for National Geographic News
After almost two years of debate, scientists agree that NASA's Voyager 1 spacecraft has entered the outer edge of our solar system.
Voyager 1 and its twin, Voyager 2, were launched in 1977 on a mission to explore Jupiter and Saturn. They've been traveling outward ever since.
Now astronomers believe Voyager 1 has passed through a boundary known as the termination shock and entered an area called the heliosheath, which envelops our solar system. (See diagram at lower right.)
In this vast and turbulent region, the solar winds dissipate and give way to magnetic interstellar mediumthin gases that float in the void between the stars.
"This is a totally new region of space," Edward Stone, Voyager project scientist at the California Institute of Technology in Pasadena, said in a telephone interview. "We have entered the last lap in our race to interstellar space."
Caltech manages NASA's Jet Propulsion Laboratory in Pasadena, which built and operates the Voyager spacecraft.
In or Out
The spacecrafts' visits to Jupiter in 1979 and Saturn in 1980 greatly expanded our knowledge of those outer planets. In addition, Voyager 2 is the only spacecraft yet to fly by Uranus and Neptune.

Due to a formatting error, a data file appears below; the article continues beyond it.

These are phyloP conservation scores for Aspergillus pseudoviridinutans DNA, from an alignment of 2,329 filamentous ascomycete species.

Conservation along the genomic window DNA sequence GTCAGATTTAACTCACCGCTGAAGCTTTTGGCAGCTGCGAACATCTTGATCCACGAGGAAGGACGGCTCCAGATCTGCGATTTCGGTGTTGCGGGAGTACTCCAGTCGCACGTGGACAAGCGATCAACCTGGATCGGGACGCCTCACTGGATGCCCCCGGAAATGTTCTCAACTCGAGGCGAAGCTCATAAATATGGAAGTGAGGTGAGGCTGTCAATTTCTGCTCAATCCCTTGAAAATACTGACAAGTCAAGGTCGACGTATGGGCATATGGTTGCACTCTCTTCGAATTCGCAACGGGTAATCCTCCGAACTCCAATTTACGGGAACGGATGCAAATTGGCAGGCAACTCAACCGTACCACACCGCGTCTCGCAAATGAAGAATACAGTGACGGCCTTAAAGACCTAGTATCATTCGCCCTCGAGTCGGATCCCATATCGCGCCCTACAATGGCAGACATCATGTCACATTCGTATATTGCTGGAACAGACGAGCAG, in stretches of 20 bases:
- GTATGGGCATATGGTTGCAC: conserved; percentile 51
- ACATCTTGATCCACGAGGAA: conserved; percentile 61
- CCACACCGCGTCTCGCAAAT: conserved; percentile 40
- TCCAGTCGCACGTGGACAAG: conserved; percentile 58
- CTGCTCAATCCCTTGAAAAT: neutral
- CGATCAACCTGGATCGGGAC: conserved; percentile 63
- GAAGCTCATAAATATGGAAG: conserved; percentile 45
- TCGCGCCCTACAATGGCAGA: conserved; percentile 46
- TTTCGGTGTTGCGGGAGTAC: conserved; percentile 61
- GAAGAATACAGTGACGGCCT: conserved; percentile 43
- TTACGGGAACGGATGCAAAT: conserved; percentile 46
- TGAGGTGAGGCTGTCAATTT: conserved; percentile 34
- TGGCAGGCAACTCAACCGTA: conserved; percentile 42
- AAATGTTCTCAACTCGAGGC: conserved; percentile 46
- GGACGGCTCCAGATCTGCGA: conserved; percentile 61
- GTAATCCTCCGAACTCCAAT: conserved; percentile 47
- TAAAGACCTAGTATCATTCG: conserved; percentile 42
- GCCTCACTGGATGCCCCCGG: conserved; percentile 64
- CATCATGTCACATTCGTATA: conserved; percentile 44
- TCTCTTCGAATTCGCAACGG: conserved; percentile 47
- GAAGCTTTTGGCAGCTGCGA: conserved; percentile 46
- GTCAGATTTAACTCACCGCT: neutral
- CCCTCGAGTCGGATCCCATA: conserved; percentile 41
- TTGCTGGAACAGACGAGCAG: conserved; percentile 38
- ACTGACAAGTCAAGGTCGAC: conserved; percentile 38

Voyager 1 is now 94 astronomical units from the sun. (One astronomical unit equals the distance between the Earth and the sun.)
In late 2003 scientists suggested that Voyager 1 had crossed through the termination shock and entered the heliosheath, perhaps as early as 2002 (see "Has Voyager 1 Space Probe Left Our Solar System?"). (The termination shock is where the solar wind, a stream of electrically charged particles blowing continuously outward from the sun, is slowed by pressure from gas floating between the stars.)
Other scientists, however, maintained the spacecraft was near the termination shock but had not yet crossed it.
Scientists can determine within yards how far the spacecraft has traveled. But it is difficult to determine when it crosses the termination shock and thereby enters the heliosheath. That's because the termination shock can expand, contract, and ripple, depending on changes in the speed and pressure of the solar wind.
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